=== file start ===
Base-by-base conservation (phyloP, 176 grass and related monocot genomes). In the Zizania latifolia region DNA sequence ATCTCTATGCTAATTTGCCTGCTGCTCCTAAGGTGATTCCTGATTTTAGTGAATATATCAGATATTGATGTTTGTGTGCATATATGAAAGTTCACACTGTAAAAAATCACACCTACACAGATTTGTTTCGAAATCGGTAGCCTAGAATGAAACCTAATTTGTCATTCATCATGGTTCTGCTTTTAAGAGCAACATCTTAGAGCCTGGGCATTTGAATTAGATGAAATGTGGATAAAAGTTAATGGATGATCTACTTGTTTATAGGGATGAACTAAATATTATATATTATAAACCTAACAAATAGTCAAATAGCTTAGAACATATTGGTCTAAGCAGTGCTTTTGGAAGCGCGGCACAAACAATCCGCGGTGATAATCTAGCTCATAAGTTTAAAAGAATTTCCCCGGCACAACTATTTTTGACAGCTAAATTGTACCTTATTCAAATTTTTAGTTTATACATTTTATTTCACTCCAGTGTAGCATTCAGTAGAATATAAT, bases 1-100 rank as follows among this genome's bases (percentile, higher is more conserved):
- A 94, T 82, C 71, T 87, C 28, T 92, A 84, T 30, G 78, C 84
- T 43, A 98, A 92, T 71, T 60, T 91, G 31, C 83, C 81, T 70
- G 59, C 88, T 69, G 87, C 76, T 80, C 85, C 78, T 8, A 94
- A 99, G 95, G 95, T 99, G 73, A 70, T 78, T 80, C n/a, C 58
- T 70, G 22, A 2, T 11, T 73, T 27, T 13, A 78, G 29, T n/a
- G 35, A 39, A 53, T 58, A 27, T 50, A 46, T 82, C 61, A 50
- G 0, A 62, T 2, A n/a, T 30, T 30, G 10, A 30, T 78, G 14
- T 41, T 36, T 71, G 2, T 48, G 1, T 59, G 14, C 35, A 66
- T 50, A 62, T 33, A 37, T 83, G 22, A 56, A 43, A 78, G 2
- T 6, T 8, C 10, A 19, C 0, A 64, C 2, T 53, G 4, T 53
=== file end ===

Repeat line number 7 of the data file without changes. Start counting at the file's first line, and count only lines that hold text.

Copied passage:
- G 35, A 39, A 53, T 58, A 27, T 50, A 46, T 82, C 61, A 50